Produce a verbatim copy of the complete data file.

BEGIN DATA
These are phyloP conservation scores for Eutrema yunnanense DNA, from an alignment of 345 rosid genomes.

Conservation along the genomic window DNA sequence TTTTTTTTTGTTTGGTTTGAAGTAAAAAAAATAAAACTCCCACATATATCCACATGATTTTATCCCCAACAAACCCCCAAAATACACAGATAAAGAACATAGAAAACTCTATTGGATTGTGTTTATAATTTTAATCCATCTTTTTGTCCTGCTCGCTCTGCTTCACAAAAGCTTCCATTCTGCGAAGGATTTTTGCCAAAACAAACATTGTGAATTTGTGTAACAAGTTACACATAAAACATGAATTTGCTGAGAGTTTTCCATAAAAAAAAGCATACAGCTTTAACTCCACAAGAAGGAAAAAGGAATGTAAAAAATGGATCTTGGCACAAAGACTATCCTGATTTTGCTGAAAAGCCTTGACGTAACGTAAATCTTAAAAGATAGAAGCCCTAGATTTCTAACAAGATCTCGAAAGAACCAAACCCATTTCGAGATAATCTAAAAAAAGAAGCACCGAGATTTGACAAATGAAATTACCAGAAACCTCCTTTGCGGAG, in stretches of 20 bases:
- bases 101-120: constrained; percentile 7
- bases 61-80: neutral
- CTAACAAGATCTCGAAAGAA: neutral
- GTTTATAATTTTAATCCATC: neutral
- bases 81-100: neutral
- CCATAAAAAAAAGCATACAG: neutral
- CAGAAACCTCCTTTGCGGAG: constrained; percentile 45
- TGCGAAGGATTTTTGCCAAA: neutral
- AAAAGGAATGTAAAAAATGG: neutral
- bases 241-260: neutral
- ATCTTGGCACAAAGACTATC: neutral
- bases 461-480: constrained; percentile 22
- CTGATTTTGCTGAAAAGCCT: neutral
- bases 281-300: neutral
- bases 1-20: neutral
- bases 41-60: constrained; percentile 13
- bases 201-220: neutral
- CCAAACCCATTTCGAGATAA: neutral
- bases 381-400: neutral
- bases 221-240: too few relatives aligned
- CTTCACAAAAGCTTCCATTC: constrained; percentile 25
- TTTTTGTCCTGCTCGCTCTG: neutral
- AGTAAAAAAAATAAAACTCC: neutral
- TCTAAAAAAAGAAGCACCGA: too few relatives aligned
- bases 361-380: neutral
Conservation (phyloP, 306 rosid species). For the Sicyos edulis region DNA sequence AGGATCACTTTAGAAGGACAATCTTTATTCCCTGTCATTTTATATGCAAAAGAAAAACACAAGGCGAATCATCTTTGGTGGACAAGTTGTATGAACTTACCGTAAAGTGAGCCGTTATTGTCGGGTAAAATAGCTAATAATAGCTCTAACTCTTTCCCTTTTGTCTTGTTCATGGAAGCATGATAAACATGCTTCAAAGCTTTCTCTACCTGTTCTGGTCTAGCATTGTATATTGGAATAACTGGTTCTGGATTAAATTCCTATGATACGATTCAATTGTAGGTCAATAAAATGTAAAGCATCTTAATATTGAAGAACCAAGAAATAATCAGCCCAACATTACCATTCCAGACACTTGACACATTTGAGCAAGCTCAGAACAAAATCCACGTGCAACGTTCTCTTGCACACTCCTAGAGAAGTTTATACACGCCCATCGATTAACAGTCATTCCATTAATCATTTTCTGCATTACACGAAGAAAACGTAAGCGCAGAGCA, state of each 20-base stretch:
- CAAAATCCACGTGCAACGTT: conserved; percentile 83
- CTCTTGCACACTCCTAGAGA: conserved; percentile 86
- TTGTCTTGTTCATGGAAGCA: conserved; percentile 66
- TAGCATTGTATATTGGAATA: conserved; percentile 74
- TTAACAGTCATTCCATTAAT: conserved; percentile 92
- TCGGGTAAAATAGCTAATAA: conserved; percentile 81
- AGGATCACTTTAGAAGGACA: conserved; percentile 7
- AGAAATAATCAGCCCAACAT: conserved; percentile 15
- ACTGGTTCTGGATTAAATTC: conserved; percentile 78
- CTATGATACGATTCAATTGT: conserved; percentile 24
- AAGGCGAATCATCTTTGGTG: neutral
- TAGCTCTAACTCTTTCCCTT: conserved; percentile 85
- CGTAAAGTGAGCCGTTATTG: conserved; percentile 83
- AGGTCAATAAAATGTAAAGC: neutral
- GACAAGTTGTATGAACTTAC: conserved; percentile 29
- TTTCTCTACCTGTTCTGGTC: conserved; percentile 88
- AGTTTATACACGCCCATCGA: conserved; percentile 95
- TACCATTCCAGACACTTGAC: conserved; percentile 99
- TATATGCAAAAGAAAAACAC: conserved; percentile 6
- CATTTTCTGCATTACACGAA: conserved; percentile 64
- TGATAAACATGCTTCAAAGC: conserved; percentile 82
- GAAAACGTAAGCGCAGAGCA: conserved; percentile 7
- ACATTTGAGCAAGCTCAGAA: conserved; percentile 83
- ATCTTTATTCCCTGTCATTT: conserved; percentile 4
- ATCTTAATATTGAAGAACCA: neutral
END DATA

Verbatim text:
These are phyloP conservation scores for Eutrema yunnanense DNA, from an alignment of 345 rosid genomes.

Conservation along the genomic window DNA sequence TTTTTTTTTGTTTGGTTTGAAGTAAAAAAAATAAAACTCCCACATATATCCACATGATTTTATCCCCAACAAACCCCCAAAATACACAGATAAAGAACATAGAAAACTCTATTGGATTGTGTTTATAATTTTAATCCATCTTTTTGTCCTGCTCGCTCTGCTTCACAAAAGCTTCCATTCTGCGAAGGATTTTTGCCAAAACAAACATTGTGAATTTGTGTAACAAGTTACACATAAAACATGAATTTGCTGAGAGTTTTCCATAAAAAAAAGCATACAGCTTTAACTCCACAAGAAGGAAAAAGGAATGTAAAAAATGGATCTTGGCACAAAGACTATCCTGATTTTGCTGAAAAGCCTTGACGTAACGTAAATCTTAAAAGATAGAAGCCCTAGATTTCTAACAAGATCTCGAAAGAACCAAACCCATTTCGAGATAATCTAAAAAAAGAAGCACCGAGATTTGACAAATGAAATTACCAGAAACCTCCTTTGCGGAG, in stretches of 20 bases:
- bases 101-120: constrained; percentile 7
- bases 61-80: neutral
- CTAACAAGATCTCGAAAGAA: neutral
- GTTTATAATTTTAATCCATC: neutral
- bases 81-100: neutral
- CCATAAAAAAAAGCATACAG: neutral
- CAGAAACCTCCTTTGCGGAG: constrained; percentile 45
- TGCGAAGGATTTTTGCCAAA: neutral
- AAAAGGAATGTAAAAAATGG: neutral
- bases 241-260: neutral
- ATCTTGGCACAAAGACTATC: neutral
- bases 461-480: constrained; percentile 22
- CTGATTTTGCTGAAAAGCCT: neutral
- bases 281-300: neutral
- bases 1-20: neutral
- bases 41-60: constrained; percentile 13
- bases 201-220: neutral
- CCAAACCCATTTCGAGATAA: neutral
- bases 381-400: neutral
- bases 221-240: too few relatives aligned
- CTTCACAAAAGCTTCCATTC: constrained; percentile 25
- TTTTTGTCCTGCTCGCTCTG: neutral
- AGTAAAAAAAATAAAACTCC: neutral
- TCTAAAAAAAGAAGCACCGA: too few relatives aligned
- bases 361-380: neutral
Conservation (phyloP, 306 rosid species). For the Sicyos edulis region DNA sequence AGGATCACTTTAGAAGGACAATCTTTATTCCCTGTCATTTTATATGCAAAAGAAAAACACAAGGCGAATCATCTTTGGTGGACAAGTTGTATGAACTTACCGTAAAGTGAGCCGTTATTGTCGGGTAAAATAGCTAATAATAGCTCTAACTCTTTCCCTTTTGTCTTGTTCATGGAAGCATGATAAACATGCTTCAAAGCTTTCTCTACCTGTTCTGGTCTAGCATTGTATATTGGAATAACTGGTTCTGGATTAAATTCCTATGATACGATTCAATTGTAGGTCAATAAAATGTAAAGCATCTTAATATTGAAGAACCAAGAAATAATCAGCCCAACATTACCATTCCAGACACTTGACACATTTGAGCAAGCTCAGAACAAAATCCACGTGCAACGTTCTCTTGCACACTCCTAGAGAAGTTTATACACGCCCATCGATTAACAGTCATTCCATTAATCATTTTCTGCATTACACGAAGAAAACGTAAGCGCAGAGCA, state of each 20-base stretch:
- CAAAATCCACGTGCAACGTT: conserved; percentile 83
- CTCTTGCACACTCCTAGAGA: conserved; percentile 86
- TTGTCTTGTTCATGGAAGCA: conserved; percentile 66
- TAGCATTGTATATTGGAATA: conserved; percentile 74
- TTAACAGTCATTCCATTAAT: conserved; percentile 92
- TCGGGTAAAATAGCTAATAA: conserved; percentile 81
- AGGATCACTTTAGAAGGACA: conserved; percentile 7
- AGAAATAATCAGCCCAACAT: conserved; percentile 15
- ACTGGTTCTGGATTAAATTC: conserved; percentile 78
- CTATGATACGATTCAATTGT: conserved; percentile 24
- AAGGCGAATCATCTTTGGTG: neutral
- TAGCTCTAACTCTTTCCCTT: conserved; percentile 85
- CGTAAAGTGAGCCGTTATTG: conserved; percentile 83
- AGGTCAATAAAATGTAAAGC: neutral
- GACAAGTTGTATGAACTTAC: conserved; percentile 29
- TTTCTCTACCTGTTCTGGTC: conserved; percentile 88
- AGTTTATACACGCCCATCGA: conserved; percentile 95
- TACCATTCCAGACACTTGAC: conserved; percentile 99
- TATATGCAAAAGAAAAACAC: conserved; percentile 6
- CATTTTCTGCATTACACGAA: conserved; percentile 64
- TGATAAACATGCTTCAAAGC: conserved; percentile 82
- GAAAACGTAAGCGCAGAGCA: conserved; percentile 7
- ACATTTGAGCAAGCTCAGAA: conserved; percentile 83
- ATCTTTATTCCCTGTCATTT: conserved; percentile 4
- ATCTTAATATTGAAGAACCA: neutral